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As stated, celery powder is certainly used for flavor, in some applications.

But, as you are questioning, in cured items is has become in vogue to use it in an attempt to pretend that nitrates are not being used, which is misleading to say the least. In those items it is being used as a source of nitrates and frankly for marketing. I have seen multiple reports that bacon and ham for instance, sold as nitrate free but made with celery powder often are actually higher in nitrites which turn into nitrate than many made with refined nitrate and nitrite.

How can this be? Well, in the US, the USDA considered celery powder to be a flavor additive, not a preservative, even when the actual use is as a nitrate source. Frankly, any time the wording is similar to as you quoted, that no nitrates were added except naturally occurring..., then assume that is exactly the case, they added the item just for its nitrate content, not for its flavor or only marginally so.

  • this is the correct answer – jim Jun 22 '19 at 3:11
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It's used as one of the spices in KFC's Seasoning. (Celery Salt being a 3:1 ratio of salt and celery powder)

Idk if you've ever made fried food using their seasoned flour recipe, but I recommend it. I always have a bowl of KFC flour and it definitely enhances any chicken parm, croquette, etc, that I ever made.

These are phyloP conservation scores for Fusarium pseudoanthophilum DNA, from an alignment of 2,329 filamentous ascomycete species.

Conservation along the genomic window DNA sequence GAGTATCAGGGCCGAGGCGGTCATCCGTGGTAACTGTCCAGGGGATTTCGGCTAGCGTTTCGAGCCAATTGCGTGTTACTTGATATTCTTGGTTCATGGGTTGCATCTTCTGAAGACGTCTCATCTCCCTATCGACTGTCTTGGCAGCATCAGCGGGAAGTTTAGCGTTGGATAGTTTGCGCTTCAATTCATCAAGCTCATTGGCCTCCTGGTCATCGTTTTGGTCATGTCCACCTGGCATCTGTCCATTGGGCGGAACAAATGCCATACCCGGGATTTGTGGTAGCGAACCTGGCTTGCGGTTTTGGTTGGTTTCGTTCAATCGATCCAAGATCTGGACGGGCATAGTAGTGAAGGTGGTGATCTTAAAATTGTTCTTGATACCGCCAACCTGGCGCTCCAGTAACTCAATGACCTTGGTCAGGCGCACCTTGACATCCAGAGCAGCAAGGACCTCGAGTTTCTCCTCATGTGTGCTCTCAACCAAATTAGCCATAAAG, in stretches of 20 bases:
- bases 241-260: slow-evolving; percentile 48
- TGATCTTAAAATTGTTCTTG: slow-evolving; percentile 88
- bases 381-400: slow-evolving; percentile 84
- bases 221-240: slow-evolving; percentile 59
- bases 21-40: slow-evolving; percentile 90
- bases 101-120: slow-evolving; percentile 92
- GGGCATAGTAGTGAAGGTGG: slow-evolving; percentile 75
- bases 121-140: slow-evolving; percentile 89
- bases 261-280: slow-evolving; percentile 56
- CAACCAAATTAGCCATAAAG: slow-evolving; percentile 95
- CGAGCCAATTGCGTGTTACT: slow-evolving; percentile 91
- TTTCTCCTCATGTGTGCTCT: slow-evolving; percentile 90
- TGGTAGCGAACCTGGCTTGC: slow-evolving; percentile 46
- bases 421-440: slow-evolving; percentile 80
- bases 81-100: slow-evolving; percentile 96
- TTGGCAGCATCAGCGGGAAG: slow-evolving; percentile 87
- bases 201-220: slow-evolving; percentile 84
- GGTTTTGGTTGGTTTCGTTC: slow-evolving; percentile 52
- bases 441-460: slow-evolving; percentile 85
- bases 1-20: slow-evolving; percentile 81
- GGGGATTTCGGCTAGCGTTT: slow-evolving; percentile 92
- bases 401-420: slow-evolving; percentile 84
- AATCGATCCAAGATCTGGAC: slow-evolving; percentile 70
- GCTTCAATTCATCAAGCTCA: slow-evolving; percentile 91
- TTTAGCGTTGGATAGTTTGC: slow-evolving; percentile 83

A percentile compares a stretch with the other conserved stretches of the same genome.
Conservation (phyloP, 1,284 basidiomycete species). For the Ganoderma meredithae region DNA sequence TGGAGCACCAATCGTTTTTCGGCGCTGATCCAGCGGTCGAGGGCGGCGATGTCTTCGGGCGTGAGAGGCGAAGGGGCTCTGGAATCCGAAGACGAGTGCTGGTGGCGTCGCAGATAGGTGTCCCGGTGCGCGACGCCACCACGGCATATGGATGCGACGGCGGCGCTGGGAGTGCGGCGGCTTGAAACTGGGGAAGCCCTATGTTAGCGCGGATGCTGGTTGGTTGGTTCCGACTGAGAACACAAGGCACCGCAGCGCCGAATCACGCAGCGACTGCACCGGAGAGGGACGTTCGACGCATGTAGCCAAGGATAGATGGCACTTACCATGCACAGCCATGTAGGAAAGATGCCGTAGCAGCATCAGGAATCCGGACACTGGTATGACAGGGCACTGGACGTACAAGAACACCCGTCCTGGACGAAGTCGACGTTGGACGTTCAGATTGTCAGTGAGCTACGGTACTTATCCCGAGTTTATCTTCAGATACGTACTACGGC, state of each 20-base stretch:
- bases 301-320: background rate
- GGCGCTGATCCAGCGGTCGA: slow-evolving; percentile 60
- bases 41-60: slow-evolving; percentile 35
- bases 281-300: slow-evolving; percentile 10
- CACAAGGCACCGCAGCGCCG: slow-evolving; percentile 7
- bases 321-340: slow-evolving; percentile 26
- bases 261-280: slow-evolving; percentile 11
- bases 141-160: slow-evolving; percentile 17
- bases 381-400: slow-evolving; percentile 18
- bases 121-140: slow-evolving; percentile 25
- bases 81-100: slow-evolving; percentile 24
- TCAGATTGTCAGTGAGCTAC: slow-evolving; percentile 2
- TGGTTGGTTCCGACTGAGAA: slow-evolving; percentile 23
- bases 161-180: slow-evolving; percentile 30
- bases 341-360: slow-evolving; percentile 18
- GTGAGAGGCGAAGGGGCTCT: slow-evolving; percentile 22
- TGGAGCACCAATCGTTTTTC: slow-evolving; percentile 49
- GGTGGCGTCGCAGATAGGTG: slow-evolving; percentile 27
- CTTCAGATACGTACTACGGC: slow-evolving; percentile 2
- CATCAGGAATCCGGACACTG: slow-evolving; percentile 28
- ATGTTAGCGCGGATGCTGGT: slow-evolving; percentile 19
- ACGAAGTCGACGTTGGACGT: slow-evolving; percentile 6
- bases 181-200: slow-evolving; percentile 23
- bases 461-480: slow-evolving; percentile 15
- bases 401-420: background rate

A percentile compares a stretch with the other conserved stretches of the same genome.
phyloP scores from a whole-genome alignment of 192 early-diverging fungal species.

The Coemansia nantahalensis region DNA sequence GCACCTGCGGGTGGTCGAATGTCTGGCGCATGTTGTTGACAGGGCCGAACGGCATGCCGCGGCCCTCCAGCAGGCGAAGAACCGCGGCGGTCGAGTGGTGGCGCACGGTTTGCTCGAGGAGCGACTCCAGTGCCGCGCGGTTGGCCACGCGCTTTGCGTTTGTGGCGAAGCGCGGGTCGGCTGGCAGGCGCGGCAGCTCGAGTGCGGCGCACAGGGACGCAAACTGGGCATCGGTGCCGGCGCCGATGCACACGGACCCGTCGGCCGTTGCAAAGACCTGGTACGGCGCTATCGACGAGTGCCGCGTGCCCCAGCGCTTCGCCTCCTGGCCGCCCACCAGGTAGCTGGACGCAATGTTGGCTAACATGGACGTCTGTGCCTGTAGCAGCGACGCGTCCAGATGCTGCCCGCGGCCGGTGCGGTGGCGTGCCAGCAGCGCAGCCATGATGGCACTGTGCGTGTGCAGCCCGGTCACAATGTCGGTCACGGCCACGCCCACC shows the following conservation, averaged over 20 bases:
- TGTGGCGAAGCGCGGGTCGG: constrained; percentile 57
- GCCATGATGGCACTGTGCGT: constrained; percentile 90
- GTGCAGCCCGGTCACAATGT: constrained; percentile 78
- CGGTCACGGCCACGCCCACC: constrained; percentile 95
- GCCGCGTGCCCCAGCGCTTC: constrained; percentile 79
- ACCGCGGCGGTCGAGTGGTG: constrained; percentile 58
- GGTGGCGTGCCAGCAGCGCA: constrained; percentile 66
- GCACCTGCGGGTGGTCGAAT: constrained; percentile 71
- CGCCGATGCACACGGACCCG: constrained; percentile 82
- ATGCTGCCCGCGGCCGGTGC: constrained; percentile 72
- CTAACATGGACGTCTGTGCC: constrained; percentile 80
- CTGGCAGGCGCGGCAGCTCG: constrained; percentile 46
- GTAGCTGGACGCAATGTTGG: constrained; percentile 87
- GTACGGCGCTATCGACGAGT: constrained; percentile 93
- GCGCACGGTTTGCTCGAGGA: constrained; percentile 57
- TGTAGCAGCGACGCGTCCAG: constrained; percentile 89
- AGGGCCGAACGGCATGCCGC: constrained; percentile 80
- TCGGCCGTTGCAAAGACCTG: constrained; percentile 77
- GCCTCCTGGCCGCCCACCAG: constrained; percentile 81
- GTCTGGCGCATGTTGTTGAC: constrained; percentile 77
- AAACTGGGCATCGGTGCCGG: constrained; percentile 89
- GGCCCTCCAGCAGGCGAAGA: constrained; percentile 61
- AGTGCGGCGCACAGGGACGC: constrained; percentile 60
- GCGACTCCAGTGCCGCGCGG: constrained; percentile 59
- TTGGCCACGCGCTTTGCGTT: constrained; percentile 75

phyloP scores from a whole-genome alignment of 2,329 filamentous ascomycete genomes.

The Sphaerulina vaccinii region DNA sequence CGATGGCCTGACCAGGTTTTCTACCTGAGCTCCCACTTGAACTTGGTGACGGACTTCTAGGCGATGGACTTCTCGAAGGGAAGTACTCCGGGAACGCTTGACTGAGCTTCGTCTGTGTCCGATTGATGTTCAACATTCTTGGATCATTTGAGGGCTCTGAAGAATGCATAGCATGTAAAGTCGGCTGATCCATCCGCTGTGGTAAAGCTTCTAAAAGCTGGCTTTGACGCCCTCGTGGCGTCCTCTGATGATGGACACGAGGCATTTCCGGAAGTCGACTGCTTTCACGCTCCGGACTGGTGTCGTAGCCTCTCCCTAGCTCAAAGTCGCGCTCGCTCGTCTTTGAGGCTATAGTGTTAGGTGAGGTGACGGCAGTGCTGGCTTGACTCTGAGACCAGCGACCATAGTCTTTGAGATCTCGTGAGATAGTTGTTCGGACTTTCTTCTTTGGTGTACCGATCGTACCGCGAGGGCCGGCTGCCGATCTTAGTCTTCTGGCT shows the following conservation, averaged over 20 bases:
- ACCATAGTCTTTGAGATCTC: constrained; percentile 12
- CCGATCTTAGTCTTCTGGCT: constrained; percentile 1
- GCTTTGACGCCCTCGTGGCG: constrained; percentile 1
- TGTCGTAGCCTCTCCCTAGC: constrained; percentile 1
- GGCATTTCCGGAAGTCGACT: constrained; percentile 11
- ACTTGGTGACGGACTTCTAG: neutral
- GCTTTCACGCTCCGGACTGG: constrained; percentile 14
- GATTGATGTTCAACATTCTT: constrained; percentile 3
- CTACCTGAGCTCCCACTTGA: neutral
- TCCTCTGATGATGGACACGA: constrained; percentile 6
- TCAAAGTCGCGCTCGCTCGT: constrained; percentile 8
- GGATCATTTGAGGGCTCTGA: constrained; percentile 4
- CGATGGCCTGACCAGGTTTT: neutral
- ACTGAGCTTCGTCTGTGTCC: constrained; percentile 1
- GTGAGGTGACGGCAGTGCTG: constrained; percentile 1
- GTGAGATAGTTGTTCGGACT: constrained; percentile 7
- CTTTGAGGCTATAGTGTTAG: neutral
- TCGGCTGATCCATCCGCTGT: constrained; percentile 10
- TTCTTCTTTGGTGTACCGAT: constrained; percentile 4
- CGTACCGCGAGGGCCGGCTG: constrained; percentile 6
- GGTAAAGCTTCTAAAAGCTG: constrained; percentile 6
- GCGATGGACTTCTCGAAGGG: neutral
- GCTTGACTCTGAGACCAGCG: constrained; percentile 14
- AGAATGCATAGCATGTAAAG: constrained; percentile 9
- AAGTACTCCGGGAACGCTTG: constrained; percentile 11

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I just want to clarify one element in response to this question's wording: food producers are not necessarily "sneaking" nitrates/nitrites into food. Another answer says that this is a misleading "attempt to pretend that nitrates are not being used." I initially thought that too.

And it is true that some food producers may be "sneaking" these things past consumers. But the problem is also at the USDA level, which requires meat producers who use things like celery powder to say that the products do not contain nitrates or nitrites. Meat producers are required by law to label products as "uncured" if they do not use sodium or potassium nitrate/nitrate produced from synthetic sources. (I assume such regulations date back to a time when those pure chemicals were considered the only way to cure meats consistently.)

Some "natural foods" companies have tried to fight this regulation, because they actually want to label their meats accurately. See, for example, this petition from Applegate Farms to try to amend the USDA regulations to allow them to label curing agents like celery powder as what they are and to label the foods as "cured" (which they are).

But this is an area of law, not logic. Nevertheless, I think it's important to realize that (1) celery powder is definitely primarily a curing agent when seen in traditionally cured meats, and (2) at least in the U.S., meat producers have no choice and are forced to label such products as "uncured" even if they would prefer to be more honest about it.